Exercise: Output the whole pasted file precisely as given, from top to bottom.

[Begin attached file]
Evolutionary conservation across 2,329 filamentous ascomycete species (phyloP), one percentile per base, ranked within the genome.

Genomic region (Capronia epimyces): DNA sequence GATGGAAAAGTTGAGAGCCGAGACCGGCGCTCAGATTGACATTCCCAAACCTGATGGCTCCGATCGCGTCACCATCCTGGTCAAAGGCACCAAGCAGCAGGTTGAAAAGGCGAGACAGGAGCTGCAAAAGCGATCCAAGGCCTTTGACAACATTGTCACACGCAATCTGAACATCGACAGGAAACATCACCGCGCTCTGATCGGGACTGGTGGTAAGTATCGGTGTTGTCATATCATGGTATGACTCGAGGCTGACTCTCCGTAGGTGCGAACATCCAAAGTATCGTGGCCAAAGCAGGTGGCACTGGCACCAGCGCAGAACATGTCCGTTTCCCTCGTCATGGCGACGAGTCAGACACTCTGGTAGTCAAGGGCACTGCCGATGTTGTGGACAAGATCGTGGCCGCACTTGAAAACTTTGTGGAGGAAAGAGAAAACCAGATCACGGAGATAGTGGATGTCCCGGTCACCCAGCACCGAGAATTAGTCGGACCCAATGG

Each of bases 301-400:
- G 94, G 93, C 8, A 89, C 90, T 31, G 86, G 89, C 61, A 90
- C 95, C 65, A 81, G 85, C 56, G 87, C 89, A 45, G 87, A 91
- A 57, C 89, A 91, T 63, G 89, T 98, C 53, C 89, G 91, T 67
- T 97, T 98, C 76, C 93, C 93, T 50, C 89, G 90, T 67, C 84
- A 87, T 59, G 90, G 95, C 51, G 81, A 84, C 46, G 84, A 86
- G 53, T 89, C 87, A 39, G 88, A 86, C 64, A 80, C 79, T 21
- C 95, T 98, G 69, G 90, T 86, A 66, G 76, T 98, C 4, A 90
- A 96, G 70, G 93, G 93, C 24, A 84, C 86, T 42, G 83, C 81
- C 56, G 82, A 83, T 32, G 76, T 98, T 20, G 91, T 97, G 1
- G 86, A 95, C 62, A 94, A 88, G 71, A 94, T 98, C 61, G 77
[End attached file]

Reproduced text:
Evolutionary conservation across 2,329 filamentous ascomycete species (phyloP), one percentile per base, ranked within the genome.

Genomic region (Capronia epimyces): DNA sequence GATGGAAAAGTTGAGAGCCGAGACCGGCGCTCAGATTGACATTCCCAAACCTGATGGCTCCGATCGCGTCACCATCCTGGTCAAAGGCACCAAGCAGCAGGTTGAAAAGGCGAGACAGGAGCTGCAAAAGCGATCCAAGGCCTTTGACAACATTGTCACACGCAATCTGAACATCGACAGGAAACATCACCGCGCTCTGATCGGGACTGGTGGTAAGTATCGGTGTTGTCATATCATGGTATGACTCGAGGCTGACTCTCCGTAGGTGCGAACATCCAAAGTATCGTGGCCAAAGCAGGTGGCACTGGCACCAGCGCAGAACATGTCCGTTTCCCTCGTCATGGCGACGAGTCAGACACTCTGGTAGTCAAGGGCACTGCCGATGTTGTGGACAAGATCGTGGCCGCACTTGAAAACTTTGTGGAGGAAAGAGAAAACCAGATCACGGAGATAGTGGATGTCCCGGTCACCCAGCACCGAGAATTAGTCGGACCCAATGG

Each of bases 301-400:
- G 94, G 93, C 8, A 89, C 90, T 31, G 86, G 89, C 61, A 90
- C 95, C 65, A 81, G 85, C 56, G 87, C 89, A 45, G 87, A 91
- A 57, C 89, A 91, T 63, G 89, T 98, C 53, C 89, G 91, T 67
- T 97, T 98, C 76, C 93, C 93, T 50, C 89, G 90, T 67, C 84
- A 87, T 59, G 90, G 95, C 51, G 81, A 84, C 46, G 84, A 86
- G 53, T 89, C 87, A 39, G 88, A 86, C 64, A 80, C 79, T 21
- C 95, T 98, G 69, G 90, T 86, A 66, G 76, T 98, C 4, A 90
- A 96, G 70, G 93, G 93, C 24, A 84, C 86, T 42, G 83, C 81
- C 56, G 82, A 83, T 32, G 76, T 98, T 20, G 91, T 97, G 1
- G 86, A 95, C 62, A 94, A 88, G 71, A 94, T 98, C 61, G 77